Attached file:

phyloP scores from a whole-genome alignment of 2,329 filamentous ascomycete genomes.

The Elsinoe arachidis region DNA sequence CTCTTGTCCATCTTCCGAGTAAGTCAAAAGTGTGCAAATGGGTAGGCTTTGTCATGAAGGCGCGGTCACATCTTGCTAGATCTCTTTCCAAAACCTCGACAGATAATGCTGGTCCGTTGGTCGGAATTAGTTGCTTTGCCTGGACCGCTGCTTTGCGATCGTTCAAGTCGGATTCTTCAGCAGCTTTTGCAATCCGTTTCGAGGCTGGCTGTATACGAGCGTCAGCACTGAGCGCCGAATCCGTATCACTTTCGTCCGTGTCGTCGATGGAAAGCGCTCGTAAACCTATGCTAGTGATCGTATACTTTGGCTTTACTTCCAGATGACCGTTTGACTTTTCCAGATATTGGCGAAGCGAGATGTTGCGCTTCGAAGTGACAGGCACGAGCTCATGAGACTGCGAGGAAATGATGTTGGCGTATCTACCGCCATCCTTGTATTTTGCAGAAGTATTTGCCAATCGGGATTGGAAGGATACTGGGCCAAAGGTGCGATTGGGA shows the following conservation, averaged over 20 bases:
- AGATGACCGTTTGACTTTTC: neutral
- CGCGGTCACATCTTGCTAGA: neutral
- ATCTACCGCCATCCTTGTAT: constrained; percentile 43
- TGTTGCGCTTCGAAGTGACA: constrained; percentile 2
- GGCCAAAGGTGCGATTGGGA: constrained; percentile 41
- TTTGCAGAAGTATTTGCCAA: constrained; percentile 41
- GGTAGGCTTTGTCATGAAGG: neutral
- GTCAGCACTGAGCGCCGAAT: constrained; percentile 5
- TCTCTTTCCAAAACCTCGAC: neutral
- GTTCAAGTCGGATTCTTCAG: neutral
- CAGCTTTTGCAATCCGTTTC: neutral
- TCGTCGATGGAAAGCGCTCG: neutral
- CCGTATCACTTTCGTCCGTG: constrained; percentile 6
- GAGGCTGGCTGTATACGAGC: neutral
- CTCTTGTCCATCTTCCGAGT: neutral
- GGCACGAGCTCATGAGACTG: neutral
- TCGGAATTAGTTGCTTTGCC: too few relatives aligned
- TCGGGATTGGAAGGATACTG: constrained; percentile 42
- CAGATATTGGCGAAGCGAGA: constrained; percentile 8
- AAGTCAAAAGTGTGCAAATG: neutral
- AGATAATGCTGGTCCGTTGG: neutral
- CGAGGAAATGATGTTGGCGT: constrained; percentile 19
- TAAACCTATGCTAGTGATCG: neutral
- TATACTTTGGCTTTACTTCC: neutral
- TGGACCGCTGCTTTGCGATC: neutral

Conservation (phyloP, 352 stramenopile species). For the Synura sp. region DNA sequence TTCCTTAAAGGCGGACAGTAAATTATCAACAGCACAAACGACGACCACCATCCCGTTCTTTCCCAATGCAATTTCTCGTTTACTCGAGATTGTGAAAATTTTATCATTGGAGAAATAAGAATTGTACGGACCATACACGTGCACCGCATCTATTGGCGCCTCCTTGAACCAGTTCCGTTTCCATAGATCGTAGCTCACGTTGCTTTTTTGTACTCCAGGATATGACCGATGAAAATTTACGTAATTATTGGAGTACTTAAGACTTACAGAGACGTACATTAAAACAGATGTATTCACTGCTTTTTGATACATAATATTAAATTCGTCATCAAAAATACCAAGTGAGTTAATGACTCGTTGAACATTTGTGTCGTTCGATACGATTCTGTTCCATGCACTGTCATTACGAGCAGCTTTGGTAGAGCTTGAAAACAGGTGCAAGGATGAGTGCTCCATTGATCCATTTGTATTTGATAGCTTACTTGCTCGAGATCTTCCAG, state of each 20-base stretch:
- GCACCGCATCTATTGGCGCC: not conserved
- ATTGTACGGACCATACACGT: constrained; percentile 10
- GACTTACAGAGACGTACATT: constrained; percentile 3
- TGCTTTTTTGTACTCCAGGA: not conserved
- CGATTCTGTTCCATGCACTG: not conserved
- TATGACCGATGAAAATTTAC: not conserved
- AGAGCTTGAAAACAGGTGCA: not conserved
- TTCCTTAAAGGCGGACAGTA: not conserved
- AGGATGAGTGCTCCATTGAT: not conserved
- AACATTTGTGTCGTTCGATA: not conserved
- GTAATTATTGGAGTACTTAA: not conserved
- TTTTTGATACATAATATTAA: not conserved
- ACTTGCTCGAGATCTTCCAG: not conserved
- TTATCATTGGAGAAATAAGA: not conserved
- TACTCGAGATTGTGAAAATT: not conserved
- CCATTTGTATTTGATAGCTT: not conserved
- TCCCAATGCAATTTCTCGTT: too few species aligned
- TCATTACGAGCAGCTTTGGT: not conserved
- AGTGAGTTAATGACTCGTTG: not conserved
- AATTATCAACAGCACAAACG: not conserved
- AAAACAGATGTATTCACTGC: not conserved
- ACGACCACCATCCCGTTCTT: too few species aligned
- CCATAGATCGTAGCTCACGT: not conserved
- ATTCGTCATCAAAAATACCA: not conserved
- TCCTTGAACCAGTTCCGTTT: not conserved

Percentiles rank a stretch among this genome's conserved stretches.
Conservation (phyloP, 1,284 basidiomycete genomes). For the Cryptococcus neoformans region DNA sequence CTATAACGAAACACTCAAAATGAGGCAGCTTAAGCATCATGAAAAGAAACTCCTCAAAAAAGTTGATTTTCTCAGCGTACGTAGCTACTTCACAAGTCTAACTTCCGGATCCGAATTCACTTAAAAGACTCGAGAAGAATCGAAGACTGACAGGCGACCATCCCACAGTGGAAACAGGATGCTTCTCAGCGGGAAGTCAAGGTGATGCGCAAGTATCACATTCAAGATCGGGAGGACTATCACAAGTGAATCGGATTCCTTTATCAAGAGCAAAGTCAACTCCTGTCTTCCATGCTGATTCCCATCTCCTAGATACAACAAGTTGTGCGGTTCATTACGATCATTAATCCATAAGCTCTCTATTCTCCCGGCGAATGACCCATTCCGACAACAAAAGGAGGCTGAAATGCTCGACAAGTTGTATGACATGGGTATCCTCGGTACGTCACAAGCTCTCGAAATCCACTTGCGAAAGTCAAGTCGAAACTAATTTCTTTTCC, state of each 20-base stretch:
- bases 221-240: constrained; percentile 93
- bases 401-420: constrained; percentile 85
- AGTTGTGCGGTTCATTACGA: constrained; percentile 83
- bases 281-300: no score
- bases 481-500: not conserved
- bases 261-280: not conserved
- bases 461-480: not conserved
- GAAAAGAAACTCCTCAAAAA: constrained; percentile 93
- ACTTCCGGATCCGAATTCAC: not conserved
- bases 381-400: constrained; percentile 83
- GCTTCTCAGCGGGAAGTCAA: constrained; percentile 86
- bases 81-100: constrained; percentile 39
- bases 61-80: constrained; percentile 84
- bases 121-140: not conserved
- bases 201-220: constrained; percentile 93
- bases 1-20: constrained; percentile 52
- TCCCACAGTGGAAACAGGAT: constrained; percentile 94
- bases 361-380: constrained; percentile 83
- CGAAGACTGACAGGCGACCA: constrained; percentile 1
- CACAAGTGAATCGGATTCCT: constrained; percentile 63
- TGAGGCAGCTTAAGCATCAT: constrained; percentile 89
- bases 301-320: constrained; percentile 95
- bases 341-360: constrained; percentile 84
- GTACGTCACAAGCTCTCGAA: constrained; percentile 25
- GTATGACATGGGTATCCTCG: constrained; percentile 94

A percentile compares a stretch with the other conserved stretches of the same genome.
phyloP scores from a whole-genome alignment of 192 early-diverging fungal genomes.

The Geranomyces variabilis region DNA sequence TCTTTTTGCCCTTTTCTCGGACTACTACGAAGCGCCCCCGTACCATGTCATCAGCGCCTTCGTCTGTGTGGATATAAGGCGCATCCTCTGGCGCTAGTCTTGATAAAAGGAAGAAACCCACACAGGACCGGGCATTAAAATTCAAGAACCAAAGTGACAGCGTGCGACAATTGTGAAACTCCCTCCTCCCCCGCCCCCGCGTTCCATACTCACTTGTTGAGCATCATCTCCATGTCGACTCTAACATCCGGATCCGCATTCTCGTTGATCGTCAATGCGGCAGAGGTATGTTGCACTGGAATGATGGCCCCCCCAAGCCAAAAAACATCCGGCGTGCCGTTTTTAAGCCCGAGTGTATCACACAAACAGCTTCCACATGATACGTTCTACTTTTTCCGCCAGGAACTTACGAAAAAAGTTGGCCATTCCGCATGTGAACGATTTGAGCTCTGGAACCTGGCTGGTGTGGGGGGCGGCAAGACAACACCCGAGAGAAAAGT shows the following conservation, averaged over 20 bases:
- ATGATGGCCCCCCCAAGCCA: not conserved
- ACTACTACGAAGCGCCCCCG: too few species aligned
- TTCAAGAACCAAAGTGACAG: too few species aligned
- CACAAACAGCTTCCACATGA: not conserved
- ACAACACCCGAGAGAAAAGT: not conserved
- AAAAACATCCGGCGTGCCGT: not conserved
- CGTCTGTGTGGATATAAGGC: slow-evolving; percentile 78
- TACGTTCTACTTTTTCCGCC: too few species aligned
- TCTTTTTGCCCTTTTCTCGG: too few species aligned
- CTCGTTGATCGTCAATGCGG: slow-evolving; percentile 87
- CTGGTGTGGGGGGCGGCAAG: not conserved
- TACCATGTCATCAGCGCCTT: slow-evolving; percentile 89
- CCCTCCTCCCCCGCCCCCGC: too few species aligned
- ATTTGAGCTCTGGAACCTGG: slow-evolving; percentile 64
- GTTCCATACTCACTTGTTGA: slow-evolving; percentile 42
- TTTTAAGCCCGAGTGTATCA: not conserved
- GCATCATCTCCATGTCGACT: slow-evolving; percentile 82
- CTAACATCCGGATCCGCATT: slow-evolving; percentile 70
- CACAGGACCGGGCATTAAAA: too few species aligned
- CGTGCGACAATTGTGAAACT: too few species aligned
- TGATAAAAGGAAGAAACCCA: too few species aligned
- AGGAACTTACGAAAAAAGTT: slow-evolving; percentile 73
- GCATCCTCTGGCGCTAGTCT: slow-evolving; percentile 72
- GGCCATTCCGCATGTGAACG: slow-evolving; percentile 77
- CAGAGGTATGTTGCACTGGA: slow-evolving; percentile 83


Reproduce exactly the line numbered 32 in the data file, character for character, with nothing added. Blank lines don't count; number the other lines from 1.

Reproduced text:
- TGCTTTTTTGTACTCCAGGA: not conserved